Steady As She Goes

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By Mary O’Brien, M.D.

Are you afraid to open your financial statements for March? Have the recent market gyrations triggered a sudden interest in Xanax? Nonstop news cycles and social media postings have spawned massive overreactions to every comment made by political or business leaders. Down drafts of 1,000 points can cause even the most seasoned investors to panic. Over the past two months I’ve had to curtail my exposure to the business networks. Watching the Dow Jones Industrial Average plunge 700 points at 2 P.M. can make me feel as if I’m about to go into ventricle fibrillation. I’d rather stay in normal sinus rhythm.

Sadly, that is not a joke. I have a vivid memory of sitting at a stoplight in Little Rock, Arkansas, on October 19, 1987. It was about 5:30 P.M., and I was headed home from my office. Over the car radio I heard, “The Dow Jones Industrials are down 517 points.” I distinctly remember thinking, “Oh, he’s reading that wrong! The DOW couldn’t possibly be down that much.” It was.

Shortly after I arrived home, my beeper went off. One of my favorite patients was in the emergency room (ER) with a massive myocardial infarction. George A. was a 76-year-old gentleman from Hope, Arkansas. He had grown up in poverty but had educated himself and built up several successful businesses. He was bright, witty, charming, dapper, and gracious. But on that day, George A. had lost over a million dollars, at least on paper. He was devastated.

I grabbed my bag and raced back to the hospital. We got George admitted to the cardiac care unit (CCU). His electrocardiogram (EKG) looked awful, and he looked worse. He was utterly convinced that one dreadful day on Wall Street had destroyed his future. Around 8 P.M., George become very ill (coded). We worked on him frantically for over an hour, but we couldn’t bring him back. There was no doubt in my mind that the thought of financial ruin had literally scared George to death. I felt numb.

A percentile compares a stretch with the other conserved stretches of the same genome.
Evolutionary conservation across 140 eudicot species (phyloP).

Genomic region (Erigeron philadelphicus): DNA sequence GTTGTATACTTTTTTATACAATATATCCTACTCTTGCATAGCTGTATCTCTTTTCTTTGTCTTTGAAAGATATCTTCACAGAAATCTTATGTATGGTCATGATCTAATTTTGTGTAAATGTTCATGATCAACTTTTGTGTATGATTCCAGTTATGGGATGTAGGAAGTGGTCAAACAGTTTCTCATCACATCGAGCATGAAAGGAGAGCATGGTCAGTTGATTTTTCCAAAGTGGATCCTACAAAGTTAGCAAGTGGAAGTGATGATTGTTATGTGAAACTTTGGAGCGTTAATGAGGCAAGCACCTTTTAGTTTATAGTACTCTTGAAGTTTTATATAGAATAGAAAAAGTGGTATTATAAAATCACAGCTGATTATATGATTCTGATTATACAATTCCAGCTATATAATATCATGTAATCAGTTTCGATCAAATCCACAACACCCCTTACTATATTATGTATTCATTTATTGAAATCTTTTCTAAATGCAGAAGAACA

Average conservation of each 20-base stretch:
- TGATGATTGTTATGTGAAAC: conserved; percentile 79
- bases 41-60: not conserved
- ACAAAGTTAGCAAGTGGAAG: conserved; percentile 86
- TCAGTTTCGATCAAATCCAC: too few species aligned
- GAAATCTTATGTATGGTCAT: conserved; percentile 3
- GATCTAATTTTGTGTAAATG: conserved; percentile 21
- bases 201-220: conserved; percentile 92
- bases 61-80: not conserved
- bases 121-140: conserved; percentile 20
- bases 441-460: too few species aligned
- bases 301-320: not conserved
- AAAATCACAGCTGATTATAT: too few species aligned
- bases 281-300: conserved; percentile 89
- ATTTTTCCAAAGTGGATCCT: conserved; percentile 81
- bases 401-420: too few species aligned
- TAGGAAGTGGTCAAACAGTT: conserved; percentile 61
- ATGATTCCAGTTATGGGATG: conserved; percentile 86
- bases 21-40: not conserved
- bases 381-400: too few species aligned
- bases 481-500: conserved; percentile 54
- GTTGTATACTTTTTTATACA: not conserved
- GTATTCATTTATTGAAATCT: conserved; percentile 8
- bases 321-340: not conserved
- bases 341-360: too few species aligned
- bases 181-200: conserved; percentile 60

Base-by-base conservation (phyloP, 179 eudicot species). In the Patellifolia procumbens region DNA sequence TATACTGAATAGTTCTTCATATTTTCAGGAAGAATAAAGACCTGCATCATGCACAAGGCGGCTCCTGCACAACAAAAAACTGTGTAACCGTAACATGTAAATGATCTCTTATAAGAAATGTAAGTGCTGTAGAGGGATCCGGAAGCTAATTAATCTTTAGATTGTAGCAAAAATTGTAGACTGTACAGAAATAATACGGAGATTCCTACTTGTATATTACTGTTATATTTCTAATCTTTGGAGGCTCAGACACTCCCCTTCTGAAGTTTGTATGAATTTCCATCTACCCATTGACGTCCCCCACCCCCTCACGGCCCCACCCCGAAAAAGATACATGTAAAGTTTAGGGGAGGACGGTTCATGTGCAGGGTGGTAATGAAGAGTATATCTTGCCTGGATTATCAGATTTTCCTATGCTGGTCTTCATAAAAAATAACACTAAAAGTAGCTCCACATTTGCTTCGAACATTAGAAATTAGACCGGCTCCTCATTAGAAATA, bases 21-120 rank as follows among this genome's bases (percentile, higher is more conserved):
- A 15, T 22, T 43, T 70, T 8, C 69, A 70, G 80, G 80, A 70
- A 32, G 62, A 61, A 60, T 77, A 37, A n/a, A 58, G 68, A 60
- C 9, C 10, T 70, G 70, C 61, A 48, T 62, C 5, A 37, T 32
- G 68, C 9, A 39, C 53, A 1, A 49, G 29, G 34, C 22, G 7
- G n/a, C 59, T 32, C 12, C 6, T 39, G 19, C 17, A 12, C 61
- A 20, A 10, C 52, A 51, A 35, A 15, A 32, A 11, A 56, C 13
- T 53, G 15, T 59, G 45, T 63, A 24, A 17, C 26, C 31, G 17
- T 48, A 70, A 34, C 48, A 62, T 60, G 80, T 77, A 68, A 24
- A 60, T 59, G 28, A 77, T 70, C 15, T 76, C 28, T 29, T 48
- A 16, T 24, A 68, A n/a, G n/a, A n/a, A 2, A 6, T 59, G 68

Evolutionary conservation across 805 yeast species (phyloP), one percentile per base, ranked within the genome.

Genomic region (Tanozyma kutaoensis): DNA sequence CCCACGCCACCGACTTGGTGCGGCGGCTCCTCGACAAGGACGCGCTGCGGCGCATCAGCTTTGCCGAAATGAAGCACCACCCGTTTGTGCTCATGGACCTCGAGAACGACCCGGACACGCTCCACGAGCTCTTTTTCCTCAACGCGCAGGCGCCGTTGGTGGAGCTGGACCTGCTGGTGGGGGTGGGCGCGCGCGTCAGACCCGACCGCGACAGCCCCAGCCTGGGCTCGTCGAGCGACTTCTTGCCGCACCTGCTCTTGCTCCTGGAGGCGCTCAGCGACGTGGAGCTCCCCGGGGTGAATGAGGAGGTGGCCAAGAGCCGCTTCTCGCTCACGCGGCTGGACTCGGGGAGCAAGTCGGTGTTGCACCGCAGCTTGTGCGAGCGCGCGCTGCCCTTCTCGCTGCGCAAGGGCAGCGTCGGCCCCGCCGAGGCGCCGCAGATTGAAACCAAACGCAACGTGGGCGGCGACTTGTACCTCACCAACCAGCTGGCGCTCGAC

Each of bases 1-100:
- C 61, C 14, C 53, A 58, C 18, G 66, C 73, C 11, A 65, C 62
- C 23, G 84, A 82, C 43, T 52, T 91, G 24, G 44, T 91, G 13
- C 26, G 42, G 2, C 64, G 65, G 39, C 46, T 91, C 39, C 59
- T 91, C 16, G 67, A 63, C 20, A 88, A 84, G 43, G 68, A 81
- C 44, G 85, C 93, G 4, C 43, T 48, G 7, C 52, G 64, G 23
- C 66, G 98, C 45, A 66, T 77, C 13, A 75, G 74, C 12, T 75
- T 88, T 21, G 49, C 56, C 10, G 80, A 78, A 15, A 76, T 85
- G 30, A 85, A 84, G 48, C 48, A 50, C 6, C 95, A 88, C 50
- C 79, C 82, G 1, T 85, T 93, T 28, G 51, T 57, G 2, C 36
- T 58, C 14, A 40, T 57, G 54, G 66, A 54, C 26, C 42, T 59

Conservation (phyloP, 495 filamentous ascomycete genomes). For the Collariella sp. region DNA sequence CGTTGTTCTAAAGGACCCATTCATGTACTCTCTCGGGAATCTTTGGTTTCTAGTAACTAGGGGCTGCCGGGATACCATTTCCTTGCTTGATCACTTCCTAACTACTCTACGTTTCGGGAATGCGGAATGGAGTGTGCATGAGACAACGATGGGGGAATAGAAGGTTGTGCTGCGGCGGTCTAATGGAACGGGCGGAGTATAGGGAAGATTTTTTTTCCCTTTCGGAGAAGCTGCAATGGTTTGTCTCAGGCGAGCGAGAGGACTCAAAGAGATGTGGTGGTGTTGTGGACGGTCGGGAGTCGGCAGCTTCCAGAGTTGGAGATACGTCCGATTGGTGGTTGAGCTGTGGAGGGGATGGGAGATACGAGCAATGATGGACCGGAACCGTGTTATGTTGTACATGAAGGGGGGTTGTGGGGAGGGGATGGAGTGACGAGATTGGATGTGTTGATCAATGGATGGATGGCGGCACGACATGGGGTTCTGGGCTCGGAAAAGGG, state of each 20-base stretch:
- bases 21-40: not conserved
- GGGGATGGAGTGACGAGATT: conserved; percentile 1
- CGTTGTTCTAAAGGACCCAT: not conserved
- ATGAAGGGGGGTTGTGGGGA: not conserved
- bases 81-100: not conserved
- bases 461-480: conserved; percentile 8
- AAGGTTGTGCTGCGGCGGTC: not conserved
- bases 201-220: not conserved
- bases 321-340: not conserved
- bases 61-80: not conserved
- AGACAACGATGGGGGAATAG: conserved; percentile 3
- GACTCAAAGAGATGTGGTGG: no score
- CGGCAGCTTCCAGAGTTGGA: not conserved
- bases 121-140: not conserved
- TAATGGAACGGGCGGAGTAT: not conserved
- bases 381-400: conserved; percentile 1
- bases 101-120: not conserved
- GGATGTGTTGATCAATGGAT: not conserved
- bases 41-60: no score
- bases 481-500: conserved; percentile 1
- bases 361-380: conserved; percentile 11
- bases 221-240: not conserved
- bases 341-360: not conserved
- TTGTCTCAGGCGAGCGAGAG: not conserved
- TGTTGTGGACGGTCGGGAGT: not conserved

Later that week, two of my colleagues committed suicide. They had also lost a fortune, at least on paper. Everyone was stunned and afraid that week. One year later, however, the market had recovered nearly all of its losses. Thirty years later I still mourn the loss of three good people. For all intents and purposes, they died from acute financial panic.

I am no financial genius. But forty years of investing have taught me a few lessons that may help someone else:

  • Don’t watch market moves minute to minute. Before long, you’ll need heavy sedation.
  • Don’t dump stocks when everyone is panicking. You’ll almost always miss out on the best part of the recovery phase.
  • Remember the wisdom of the ancient Greeks: Moderation in all things. Balance stocks, mutual funds, bonds, certificates of deposit (CD’s), cash, real estate, and precious metals based on your age, health, family needs, and risk tolerance.
  • Don’t give in to ignorance, laziness, fear, or greed. Sixty-six percent of millennials have nothing stashed away for retirement. Failure to invest is one of the greatest mistakes of all.
  • No matter what happens, avoid the temptation to overreact. You are infinitely more important than your financial statements.

Now take a deep breath and open the statements from March. Steady as she goes. You’ll be fine.

One Devastating Flaw

Posted on Posted in Brain Science, Continuing Education, Homestudy, Psychology, Seminars, Webinars

By Mary O’Brien, M.D.

It happened again.  Seventeen precious lives were snuffed out by a vicious young man.  Before their bodies were laid to rest, “experts” began screaming at one another on TV.  However, finger-pointing, shouting matches, and emotional rants do not solve problems.  Thoughtful, well-informed, practical strategies solve problems.

Clearly what we have been doing to prevent school shootings has been inadequate.  The reasons are myriad.

  • Gun control laws are flawed.  I’ve long been baffled by the fact that there are more restrictions on me as a physician prescribing four ounces of cough syrup containing codeine than there are on a violent teen buying an assault rifle. Most reasonable people would probably agree:  This makes no sense.